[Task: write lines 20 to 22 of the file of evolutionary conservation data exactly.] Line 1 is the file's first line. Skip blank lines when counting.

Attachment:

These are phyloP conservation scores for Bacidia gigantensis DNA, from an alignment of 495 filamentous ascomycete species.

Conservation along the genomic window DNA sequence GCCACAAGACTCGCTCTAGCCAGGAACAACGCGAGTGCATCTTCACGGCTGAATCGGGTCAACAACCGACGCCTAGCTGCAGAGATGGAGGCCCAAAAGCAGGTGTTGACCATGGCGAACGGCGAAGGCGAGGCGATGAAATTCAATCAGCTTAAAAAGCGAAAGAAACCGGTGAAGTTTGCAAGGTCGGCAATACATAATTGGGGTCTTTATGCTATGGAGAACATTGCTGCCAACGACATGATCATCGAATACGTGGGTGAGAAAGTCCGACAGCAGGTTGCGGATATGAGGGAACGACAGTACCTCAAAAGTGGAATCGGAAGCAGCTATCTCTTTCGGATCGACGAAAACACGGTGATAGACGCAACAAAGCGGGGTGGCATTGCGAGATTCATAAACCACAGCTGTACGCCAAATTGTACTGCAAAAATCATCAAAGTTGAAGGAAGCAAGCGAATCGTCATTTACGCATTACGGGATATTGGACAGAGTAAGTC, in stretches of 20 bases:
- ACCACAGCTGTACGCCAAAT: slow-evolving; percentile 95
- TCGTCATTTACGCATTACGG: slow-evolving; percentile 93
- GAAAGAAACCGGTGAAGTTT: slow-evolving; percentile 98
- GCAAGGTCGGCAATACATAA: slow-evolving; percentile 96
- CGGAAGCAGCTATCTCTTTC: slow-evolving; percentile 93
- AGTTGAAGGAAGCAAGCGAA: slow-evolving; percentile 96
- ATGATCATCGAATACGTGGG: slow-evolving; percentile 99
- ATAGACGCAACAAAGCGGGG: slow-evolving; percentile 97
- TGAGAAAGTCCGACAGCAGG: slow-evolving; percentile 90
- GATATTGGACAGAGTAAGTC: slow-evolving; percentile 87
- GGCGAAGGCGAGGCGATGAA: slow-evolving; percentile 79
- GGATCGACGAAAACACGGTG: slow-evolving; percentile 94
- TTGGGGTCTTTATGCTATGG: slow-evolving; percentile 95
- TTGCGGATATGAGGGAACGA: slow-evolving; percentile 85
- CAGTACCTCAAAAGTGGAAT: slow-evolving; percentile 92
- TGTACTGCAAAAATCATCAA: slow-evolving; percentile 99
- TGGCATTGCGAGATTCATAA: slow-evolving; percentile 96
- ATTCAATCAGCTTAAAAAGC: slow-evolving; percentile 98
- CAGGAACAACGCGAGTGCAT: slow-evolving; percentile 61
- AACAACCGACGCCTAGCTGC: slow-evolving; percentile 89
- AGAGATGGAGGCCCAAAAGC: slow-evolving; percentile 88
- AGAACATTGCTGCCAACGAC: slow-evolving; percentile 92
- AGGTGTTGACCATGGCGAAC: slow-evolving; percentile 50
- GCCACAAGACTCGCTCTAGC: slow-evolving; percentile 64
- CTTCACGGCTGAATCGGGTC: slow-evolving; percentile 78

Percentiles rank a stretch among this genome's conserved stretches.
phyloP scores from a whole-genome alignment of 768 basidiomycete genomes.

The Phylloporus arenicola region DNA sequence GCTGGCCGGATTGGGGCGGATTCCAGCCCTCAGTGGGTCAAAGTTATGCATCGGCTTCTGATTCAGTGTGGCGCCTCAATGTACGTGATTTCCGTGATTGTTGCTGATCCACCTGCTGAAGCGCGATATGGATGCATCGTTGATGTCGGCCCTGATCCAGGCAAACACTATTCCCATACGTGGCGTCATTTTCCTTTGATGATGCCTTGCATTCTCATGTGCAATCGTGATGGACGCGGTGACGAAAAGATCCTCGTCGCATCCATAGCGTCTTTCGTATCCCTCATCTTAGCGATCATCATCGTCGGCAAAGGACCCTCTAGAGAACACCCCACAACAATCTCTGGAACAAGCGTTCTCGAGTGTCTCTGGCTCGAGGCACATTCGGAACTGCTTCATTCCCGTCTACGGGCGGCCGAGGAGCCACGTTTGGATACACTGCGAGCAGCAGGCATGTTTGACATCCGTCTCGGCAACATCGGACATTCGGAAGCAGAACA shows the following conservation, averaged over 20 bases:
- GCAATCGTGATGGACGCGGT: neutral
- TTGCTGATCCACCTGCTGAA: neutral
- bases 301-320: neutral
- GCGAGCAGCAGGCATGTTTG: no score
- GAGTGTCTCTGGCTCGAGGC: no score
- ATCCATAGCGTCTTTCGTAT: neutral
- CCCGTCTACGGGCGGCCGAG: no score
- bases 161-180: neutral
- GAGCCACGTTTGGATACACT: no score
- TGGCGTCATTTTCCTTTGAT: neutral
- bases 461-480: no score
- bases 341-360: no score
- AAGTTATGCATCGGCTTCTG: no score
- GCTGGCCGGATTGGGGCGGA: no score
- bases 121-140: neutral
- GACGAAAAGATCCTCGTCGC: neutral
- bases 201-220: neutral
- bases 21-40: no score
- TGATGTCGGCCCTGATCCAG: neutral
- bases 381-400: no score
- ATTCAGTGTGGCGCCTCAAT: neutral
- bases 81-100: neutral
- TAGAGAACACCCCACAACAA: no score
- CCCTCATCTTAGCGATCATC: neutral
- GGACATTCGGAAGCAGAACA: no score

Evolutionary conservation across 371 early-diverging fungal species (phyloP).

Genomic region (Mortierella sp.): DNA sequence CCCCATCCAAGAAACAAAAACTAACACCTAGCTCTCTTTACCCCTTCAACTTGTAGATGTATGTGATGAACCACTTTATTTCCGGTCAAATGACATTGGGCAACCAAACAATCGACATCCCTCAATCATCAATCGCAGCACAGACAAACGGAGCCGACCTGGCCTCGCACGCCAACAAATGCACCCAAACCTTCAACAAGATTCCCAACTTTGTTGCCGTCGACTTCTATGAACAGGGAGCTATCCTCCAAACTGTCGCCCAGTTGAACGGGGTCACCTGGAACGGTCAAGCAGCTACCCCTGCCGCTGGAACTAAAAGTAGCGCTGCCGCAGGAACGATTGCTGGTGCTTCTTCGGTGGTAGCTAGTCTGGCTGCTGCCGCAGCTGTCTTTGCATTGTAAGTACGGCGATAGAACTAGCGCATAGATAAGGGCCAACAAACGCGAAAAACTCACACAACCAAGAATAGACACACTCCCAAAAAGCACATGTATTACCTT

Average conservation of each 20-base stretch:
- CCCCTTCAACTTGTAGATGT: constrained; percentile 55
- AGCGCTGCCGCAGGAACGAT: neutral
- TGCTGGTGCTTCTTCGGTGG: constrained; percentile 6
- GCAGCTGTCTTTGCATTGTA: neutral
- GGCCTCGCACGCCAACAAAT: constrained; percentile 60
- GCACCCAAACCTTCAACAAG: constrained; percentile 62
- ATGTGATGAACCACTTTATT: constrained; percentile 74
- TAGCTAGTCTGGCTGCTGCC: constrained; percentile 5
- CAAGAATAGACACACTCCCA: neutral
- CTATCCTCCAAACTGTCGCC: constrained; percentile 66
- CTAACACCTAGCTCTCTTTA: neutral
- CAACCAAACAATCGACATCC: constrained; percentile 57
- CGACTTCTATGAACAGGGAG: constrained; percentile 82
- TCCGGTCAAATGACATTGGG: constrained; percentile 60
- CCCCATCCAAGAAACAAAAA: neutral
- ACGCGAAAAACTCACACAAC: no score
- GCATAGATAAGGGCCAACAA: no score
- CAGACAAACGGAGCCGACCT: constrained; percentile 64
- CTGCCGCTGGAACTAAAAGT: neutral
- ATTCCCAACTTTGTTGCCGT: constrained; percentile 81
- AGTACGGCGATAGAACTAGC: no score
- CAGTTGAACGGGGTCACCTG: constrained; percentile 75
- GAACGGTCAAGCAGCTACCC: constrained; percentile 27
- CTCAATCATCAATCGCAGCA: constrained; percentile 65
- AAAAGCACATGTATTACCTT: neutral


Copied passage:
- ATTCAATCAGCTTAAAAAGC: slow-evolving; percentile 98
- CAGGAACAACGCGAGTGCAT: slow-evolving; percentile 61
- AACAACCGACGCCTAGCTGC: slow-evolving; percentile 89